Here's a fun little philosophy mini-game. Nozick imagines an experience machine, capable of generating experiences, just as vivid, rich and pleasurable as the real thing- for the whole range of desirable human experiences. Nozick argues that experiences had in such a machine would be inherently less meaningful than their real world equivalents. It seems to me … Continue reading Philosophical minigame: How much do different activities lose through the experience machine?
Many have been astonished to discover the existence of aphantasia. Per Wikipedia: Aphantasia is the suggested name for a condition where one does not possess a functioning mind's eye and cannot voluntarily visualize imagery. I believe I may have an even stranger condition, which I call Agnotphantasia. I am unsure of whether or not I … Continue reading Agnotphantasia
A ship sinks, and a few dozen survivors manage to make it to shore on a deserted island. One of them, by the name of Jones, is a mechanic, and by pure happenstance is carrying his tools when he gets on the life raft. The Island is relatively resource rich, although conditions are difficult, and … Continue reading JONES’ ISLAND AND PROPERTY RIGHTS
Pt 1: Nonaggression tells us nothing about the morality of redistribution According to the non-aggression principle one should never interfere with the person or legitimate property of another without their permission, unless they have initiated aggression against one first. The non-aggression principle is sometimes taken to be a master argument for libertarian views against the … Continue reading Against Libertarian Criticisms of Redistribution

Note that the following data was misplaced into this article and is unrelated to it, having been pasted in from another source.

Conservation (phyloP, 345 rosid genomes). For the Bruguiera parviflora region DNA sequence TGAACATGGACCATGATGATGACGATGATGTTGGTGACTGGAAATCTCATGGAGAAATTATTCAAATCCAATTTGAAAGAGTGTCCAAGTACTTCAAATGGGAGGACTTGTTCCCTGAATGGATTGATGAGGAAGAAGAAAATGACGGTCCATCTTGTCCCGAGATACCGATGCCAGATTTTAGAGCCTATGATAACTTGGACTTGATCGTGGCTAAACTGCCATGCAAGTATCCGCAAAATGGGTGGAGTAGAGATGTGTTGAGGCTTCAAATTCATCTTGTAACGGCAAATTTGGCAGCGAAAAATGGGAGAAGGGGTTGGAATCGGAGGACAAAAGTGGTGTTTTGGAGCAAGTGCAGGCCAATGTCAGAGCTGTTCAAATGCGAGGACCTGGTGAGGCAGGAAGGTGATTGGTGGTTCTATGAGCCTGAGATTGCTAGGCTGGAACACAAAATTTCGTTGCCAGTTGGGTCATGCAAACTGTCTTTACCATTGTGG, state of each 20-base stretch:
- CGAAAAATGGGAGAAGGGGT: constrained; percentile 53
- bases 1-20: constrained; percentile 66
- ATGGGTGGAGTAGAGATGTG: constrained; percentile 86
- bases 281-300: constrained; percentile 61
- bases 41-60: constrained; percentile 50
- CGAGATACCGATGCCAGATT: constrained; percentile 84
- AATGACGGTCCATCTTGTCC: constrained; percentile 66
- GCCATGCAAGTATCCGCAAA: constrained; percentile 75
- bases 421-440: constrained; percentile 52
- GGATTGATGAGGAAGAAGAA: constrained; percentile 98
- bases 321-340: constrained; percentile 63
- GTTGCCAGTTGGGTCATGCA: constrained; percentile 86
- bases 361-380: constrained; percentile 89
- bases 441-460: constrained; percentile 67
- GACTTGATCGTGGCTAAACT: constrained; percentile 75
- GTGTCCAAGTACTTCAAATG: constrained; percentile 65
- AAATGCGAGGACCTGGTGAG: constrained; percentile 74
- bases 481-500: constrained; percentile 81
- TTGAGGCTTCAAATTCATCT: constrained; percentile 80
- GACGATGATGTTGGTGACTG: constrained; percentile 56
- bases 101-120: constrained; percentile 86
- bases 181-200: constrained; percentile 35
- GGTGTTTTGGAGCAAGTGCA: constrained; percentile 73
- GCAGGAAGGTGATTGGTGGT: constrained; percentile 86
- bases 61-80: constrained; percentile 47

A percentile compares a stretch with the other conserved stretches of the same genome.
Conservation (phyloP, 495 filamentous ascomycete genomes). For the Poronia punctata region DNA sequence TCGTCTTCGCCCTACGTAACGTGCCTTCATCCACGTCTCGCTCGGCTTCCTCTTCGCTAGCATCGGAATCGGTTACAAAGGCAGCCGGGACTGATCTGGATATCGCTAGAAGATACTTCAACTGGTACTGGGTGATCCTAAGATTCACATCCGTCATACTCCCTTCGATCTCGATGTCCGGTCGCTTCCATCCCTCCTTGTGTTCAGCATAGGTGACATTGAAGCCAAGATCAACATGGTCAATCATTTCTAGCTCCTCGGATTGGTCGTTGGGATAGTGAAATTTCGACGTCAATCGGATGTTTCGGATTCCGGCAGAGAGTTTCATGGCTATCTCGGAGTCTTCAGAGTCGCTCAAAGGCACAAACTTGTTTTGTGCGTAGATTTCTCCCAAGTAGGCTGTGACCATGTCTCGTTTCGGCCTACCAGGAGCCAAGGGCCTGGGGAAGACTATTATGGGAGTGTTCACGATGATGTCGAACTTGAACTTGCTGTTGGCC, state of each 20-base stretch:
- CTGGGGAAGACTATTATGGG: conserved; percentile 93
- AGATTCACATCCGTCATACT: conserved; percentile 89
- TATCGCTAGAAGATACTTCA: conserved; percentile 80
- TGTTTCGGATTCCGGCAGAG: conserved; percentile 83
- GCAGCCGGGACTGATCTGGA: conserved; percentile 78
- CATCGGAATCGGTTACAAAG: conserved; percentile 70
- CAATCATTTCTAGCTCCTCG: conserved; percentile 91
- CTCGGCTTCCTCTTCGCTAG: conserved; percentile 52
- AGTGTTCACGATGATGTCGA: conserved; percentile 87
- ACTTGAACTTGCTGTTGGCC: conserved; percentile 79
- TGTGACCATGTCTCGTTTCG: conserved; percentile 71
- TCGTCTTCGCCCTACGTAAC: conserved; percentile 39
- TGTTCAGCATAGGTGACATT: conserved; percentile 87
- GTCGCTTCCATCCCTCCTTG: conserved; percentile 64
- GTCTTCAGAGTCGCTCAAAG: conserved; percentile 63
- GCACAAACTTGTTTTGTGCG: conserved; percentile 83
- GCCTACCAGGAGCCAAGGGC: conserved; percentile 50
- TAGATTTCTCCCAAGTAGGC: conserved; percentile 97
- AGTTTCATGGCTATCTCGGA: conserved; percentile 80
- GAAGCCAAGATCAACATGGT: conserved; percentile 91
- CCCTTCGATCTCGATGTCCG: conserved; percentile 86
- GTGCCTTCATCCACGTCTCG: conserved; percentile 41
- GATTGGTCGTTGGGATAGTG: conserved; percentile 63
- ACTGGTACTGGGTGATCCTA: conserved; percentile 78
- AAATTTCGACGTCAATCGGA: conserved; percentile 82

It’s very interesting that there’s a lot of work spent on painting the poor as envious- hating the rich simply because they are rich- especially whenever the topic of redistribution is raised. However, almost no thought goes to the feelings so many of the rich have for the poor- enjoying the immiseration of the poor … Continue reading A brief aside on the envy of the rich
I have what I believe to be a novel argument for the compatibility of an all knowing, all powerful, all good god and the existence of evil.(1) It’s kind of a weird argument because it relies on premises not really compatible with any of the major monotheistic religions(2), thus it’s unlikely to be used by … Continue reading A consent theodicy
Retributive punishment is punishment carried out because it is felt to be deserved, not because it rehabilitates, incapacitates or deters. In practice of course punishment is usually thought to have many purposes, and retribution will only be one. Many people argue though that a concern for retribution should -while being balanced against other concerns- play … Continue reading A thought experiment against retributive punishment in judicial contexts.